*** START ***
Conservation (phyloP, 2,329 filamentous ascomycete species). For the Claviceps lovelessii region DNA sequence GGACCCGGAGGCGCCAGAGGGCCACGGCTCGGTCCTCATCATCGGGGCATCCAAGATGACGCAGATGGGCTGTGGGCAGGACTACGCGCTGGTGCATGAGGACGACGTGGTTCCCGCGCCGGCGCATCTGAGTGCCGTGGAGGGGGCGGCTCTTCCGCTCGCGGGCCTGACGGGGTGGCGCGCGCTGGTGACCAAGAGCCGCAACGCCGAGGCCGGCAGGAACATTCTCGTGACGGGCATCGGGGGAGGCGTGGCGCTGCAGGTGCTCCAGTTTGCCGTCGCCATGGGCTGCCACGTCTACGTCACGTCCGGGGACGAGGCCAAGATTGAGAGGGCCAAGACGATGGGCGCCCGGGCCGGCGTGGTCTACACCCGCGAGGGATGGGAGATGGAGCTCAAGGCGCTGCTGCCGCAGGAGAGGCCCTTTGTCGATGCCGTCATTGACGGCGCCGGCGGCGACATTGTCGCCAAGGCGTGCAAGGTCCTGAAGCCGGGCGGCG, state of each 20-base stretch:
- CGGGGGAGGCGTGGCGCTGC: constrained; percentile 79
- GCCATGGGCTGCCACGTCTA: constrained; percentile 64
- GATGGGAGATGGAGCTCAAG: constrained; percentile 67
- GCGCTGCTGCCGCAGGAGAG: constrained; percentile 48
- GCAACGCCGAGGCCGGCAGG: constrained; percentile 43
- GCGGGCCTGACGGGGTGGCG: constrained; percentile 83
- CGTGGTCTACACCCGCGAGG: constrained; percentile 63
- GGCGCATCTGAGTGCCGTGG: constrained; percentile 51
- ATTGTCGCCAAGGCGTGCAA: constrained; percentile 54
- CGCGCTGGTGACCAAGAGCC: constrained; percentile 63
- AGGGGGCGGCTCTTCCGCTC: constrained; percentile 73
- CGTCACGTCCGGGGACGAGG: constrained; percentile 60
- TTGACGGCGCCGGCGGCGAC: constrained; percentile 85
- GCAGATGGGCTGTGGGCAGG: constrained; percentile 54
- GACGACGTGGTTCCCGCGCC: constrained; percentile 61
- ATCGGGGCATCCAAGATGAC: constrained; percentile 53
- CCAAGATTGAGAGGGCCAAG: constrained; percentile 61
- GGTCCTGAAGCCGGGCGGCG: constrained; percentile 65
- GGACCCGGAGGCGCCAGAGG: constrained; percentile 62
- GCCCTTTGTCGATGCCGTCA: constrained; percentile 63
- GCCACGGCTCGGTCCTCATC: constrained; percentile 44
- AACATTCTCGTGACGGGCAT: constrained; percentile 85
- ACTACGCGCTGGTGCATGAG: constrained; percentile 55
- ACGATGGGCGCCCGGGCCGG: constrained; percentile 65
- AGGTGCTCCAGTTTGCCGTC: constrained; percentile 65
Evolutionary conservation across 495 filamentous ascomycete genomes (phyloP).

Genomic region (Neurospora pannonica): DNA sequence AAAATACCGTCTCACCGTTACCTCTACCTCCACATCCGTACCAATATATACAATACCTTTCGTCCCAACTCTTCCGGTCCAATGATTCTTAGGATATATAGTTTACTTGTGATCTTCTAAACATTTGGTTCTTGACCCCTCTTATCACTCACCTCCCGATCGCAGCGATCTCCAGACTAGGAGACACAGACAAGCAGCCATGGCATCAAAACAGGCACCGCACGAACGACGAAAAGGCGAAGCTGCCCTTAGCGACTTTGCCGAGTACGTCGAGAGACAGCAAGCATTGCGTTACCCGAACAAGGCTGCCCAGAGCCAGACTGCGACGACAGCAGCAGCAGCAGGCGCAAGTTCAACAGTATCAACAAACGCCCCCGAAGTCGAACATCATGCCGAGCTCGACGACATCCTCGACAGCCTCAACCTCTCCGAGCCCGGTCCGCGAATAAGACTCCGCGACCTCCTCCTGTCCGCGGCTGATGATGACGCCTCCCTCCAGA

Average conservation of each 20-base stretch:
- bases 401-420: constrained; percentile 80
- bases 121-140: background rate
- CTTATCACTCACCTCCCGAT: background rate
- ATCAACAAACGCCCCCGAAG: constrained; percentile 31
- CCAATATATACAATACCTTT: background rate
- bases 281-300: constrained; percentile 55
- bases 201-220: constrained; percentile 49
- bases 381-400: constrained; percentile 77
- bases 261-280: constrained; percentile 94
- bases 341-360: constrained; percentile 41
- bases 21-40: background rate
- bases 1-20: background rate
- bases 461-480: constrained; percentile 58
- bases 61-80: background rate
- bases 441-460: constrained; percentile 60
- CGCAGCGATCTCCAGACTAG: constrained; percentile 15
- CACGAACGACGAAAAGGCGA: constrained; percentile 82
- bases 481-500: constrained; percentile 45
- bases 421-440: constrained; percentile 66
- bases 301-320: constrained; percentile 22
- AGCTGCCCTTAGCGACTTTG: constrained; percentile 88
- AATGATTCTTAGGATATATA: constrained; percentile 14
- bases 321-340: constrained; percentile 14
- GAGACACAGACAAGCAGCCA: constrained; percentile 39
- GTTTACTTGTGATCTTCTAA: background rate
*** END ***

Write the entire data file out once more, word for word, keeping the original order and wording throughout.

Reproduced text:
Conservation (phyloP, 2,329 filamentous ascomycete species). For the Claviceps lovelessii region DNA sequence GGACCCGGAGGCGCCAGAGGGCCACGGCTCGGTCCTCATCATCGGGGCATCCAAGATGACGCAGATGGGCTGTGGGCAGGACTACGCGCTGGTGCATGAGGACGACGTGGTTCCCGCGCCGGCGCATCTGAGTGCCGTGGAGGGGGCGGCTCTTCCGCTCGCGGGCCTGACGGGGTGGCGCGCGCTGGTGACCAAGAGCCGCAACGCCGAGGCCGGCAGGAACATTCTCGTGACGGGCATCGGGGGAGGCGTGGCGCTGCAGGTGCTCCAGTTTGCCGTCGCCATGGGCTGCCACGTCTACGTCACGTCCGGGGACGAGGCCAAGATTGAGAGGGCCAAGACGATGGGCGCCCGGGCCGGCGTGGTCTACACCCGCGAGGGATGGGAGATGGAGCTCAAGGCGCTGCTGCCGCAGGAGAGGCCCTTTGTCGATGCCGTCATTGACGGCGCCGGCGGCGACATTGTCGCCAAGGCGTGCAAGGTCCTGAAGCCGGGCGGCG, state of each 20-base stretch:
- CGGGGGAGGCGTGGCGCTGC: constrained; percentile 79
- GCCATGGGCTGCCACGTCTA: constrained; percentile 64
- GATGGGAGATGGAGCTCAAG: constrained; percentile 67
- GCGCTGCTGCCGCAGGAGAG: constrained; percentile 48
- GCAACGCCGAGGCCGGCAGG: constrained; percentile 43
- GCGGGCCTGACGGGGTGGCG: constrained; percentile 83
- CGTGGTCTACACCCGCGAGG: constrained; percentile 63
- GGCGCATCTGAGTGCCGTGG: constrained; percentile 51
- ATTGTCGCCAAGGCGTGCAA: constrained; percentile 54
- CGCGCTGGTGACCAAGAGCC: constrained; percentile 63
- AGGGGGCGGCTCTTCCGCTC: constrained; percentile 73
- CGTCACGTCCGGGGACGAGG: constrained; percentile 60
- TTGACGGCGCCGGCGGCGAC: constrained; percentile 85
- GCAGATGGGCTGTGGGCAGG: constrained; percentile 54
- GACGACGTGGTTCCCGCGCC: constrained; percentile 61
- ATCGGGGCATCCAAGATGAC: constrained; percentile 53
- CCAAGATTGAGAGGGCCAAG: constrained; percentile 61
- GGTCCTGAAGCCGGGCGGCG: constrained; percentile 65
- GGACCCGGAGGCGCCAGAGG: constrained; percentile 62
- GCCCTTTGTCGATGCCGTCA: constrained; percentile 63
- GCCACGGCTCGGTCCTCATC: constrained; percentile 44
- AACATTCTCGTGACGGGCAT: constrained; percentile 85
- ACTACGCGCTGGTGCATGAG: constrained; percentile 55
- ACGATGGGCGCCCGGGCCGG: constrained; percentile 65
- AGGTGCTCCAGTTTGCCGTC: constrained; percentile 65
Evolutionary conservation across 495 filamentous ascomycete genomes (phyloP).

Genomic region (Neurospora pannonica): DNA sequence AAAATACCGTCTCACCGTTACCTCTACCTCCACATCCGTACCAATATATACAATACCTTTCGTCCCAACTCTTCCGGTCCAATGATTCTTAGGATATATAGTTTACTTGTGATCTTCTAAACATTTGGTTCTTGACCCCTCTTATCACTCACCTCCCGATCGCAGCGATCTCCAGACTAGGAGACACAGACAAGCAGCCATGGCATCAAAACAGGCACCGCACGAACGACGAAAAGGCGAAGCTGCCCTTAGCGACTTTGCCGAGTACGTCGAGAGACAGCAAGCATTGCGTTACCCGAACAAGGCTGCCCAGAGCCAGACTGCGACGACAGCAGCAGCAGCAGGCGCAAGTTCAACAGTATCAACAAACGCCCCCGAAGTCGAACATCATGCCGAGCTCGACGACATCCTCGACAGCCTCAACCTCTCCGAGCCCGGTCCGCGAATAAGACTCCGCGACCTCCTCCTGTCCGCGGCTGATGATGACGCCTCCCTCCAGA

Average conservation of each 20-base stretch:
- bases 401-420: constrained; percentile 80
- bases 121-140: background rate
- CTTATCACTCACCTCCCGAT: background rate
- ATCAACAAACGCCCCCGAAG: constrained; percentile 31
- CCAATATATACAATACCTTT: background rate
- bases 281-300: constrained; percentile 55
- bases 201-220: constrained; percentile 49
- bases 381-400: constrained; percentile 77
- bases 261-280: constrained; percentile 94
- bases 341-360: constrained; percentile 41
- bases 21-40: background rate
- bases 1-20: background rate
- bases 461-480: constrained; percentile 58
- bases 61-80: background rate
- bases 441-460: constrained; percentile 60
- CGCAGCGATCTCCAGACTAG: constrained; percentile 15
- CACGAACGACGAAAAGGCGA: constrained; percentile 82
- bases 481-500: constrained; percentile 45
- bases 421-440: constrained; percentile 66
- bases 301-320: constrained; percentile 22
- AGCTGCCCTTAGCGACTTTG: constrained; percentile 88
- AATGATTCTTAGGATATATA: constrained; percentile 14
- bases 321-340: constrained; percentile 14
- GAGACACAGACAAGCAGCCA: constrained; percentile 39
- GTTTACTTGTGATCTTCTAA: background rate